I frequently read posts where folks 'think' their vehicle was in mode X or the battery was 'probably' getting low.  And then they crash...  Please read on for how to avoid this...


So the main reason I wrote Andropilot was that I wanted an easy way to know what was happening to my vehicle out at the field.

If you can afford to spend $100 and have an Android device, I think many of us would recommend that you run (not walk) to do the following things ;-):

  • Buy this (or the version appropriate for your country) ($85) (some small assembly will be required for this kit)
  • Buy this USB adapter ($2) (correct for most Androids, if not sure ask in the forum or read our wikis)
  • Download either Andropilot or Droidplanner (free!)
  • Plug in the radio
  • Start seeing live data from your vehicle

After you do this:

  • No longer will you need to remember 6 mode switch positions.  If you change modes from the tablet or radio, a voice will tell you what happens
  • If your vehicle enters a failsafe mode, your phone will tell you
  • You will always know where your vehicle is
  • If it is running low on power or doesn't see GPS, your phone will verbally warn you
  • As you come into land your phone will talk you through each altitude
  • If you want your vehicle to go somewhere, you click on the screen and choose GOTO.  etc...
  • You can draw a practice box and if your vehicle leaves it it will recover (plane only - see wiki instructions)

Sorry to be so blunt, but <$100 is a great added safety feature even for beginners...

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  • Developer

    Hmm - for the range to be that bad, you want want to check the antennas.  Perhaps they gave you a 2.4GHz antenna instead?  By my math a 173mm length of wire would be a quick quarter wave antenna to try...

  • How to extend the range on a 433Mhz sender?
    I'm already use an USB extension cable (2m) and the range is only 10-15 meters (up in the air) with LOS.

    As far as I understand this short range is caused of the USB port (noise) on the Ground Module since it is actually very close to the radio unit on the board.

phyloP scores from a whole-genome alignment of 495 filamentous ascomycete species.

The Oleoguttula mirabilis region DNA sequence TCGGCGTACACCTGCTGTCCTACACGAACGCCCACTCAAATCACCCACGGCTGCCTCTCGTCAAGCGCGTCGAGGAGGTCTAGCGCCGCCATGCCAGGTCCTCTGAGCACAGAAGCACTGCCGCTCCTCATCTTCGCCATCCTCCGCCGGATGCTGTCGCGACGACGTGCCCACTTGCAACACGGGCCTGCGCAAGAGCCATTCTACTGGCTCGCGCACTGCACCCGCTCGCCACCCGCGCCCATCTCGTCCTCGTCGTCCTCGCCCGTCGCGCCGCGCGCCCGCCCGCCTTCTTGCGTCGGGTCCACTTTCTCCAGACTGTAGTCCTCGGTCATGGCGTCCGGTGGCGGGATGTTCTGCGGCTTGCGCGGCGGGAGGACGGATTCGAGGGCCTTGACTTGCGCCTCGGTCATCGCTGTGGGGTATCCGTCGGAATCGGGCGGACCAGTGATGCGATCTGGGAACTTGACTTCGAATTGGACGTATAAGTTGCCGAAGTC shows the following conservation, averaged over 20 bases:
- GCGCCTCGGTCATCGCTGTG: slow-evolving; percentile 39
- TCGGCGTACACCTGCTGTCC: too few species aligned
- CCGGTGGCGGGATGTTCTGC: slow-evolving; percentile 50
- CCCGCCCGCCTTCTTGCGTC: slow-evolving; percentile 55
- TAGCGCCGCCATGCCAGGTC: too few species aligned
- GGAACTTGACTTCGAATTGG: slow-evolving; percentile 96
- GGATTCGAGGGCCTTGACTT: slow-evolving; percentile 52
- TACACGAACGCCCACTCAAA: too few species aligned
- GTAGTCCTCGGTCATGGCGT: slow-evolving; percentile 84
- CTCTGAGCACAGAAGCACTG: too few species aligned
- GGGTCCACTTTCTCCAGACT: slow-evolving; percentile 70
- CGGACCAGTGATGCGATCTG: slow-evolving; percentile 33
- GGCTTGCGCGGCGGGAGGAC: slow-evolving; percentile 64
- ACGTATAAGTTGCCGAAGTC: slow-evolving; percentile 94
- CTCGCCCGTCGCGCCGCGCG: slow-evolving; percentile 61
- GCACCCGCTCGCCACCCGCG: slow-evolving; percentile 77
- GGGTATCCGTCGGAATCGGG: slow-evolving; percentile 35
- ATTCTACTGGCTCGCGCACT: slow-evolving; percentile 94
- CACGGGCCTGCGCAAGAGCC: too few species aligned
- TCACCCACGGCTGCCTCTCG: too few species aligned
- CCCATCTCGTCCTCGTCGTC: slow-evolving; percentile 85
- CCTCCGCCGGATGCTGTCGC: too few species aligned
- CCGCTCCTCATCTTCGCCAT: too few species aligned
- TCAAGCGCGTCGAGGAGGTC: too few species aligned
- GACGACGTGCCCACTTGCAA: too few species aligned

Could these components (USB interface & Radio) be bought separately?

    Is it a good idea to put a shielded cable (or a filter) between antenna socket and the antenna it self?

    I believe that if i set up the transmitting output from 10 to 20 mw the noise will increase as well, so maybe it's an good idea to decrease it?

  • @Gary:

    According to the Finnish Traffic Regulation Authority, the European civil aviation rules (current and coming) define a UAV as "commercially used". A recreationally used RPA legally is no UAV, even if it's the same airframe with the same capabilities. And then it depends on the local regulations for R/C aircraft again.

  • Moderator

    Data regs and approved UA frequencies are still being worked on by the World Radio Council. The UK and America look to be freeing 5gHz space up. Once the WRC ruling comes in these will be the only frequencies permitted for UA. At the end of the day hobby operators will never be legally allowed BLOS. Europe is rolling out a 75k Euro fine or one year in jail penalty system for those that think otherwise. 

  • Developer
    Stefan: i'm from the UK. You can get a Foundation License in 10Hrs of Study. Class B needs some more work, but its basic electronics that most people can undertsand. Its not ideal, but until we have regulations to permit data transfer at long range point 2 point it's the best we can do. Otherwise operators need to work with licenses Wifi modules and stay within local RC guidelines. As always it not illegal to sell the radio, only operate it without the correct license.
  • Ground to air.

  • T3

    Unfortunately, a legal, long-range solution is without a license is near impossible in that you can only go so far with the "legal" power requirements. Like you said, you're limited by the EIRP, so it doesn't really matter what you do, you're not going to get much more range than what's out there already.

    I guess you could try to get the regulations changed but that would be harder than getting a license, much more demanding, and you would likely be wasting your time anyway because that's not going to happen for a hobbyist.

    With regard to the testing you did to get 320m, did you have one in the air and one on the ground or did you only do ground testing? That would easily explain why you only get 320m if you tested them on the ground.

  • Just to let everyone know: My friend bought the RCtimer 433Mhz kit. At least one of the antennas where 2.4Ghz and not 433Mhz, so he got about 20 meters of range, instead of perhaps 1500?


  • Again, maybe in North America. A friend of mine, who has studied electronics technology in university, went to evening courses twice a week for half a year to pass the exam for the lowest license in Germany.

  • Developer

    >Maybe in North America and if you have a background somewhere in RF

    >technology. But it's surely not easy everywhere and for everyone.

    An operators license is easy to get with no background in RF. Secondary School kids can and do pass the test. A lot of the exam is more focused on what you can and cannot do

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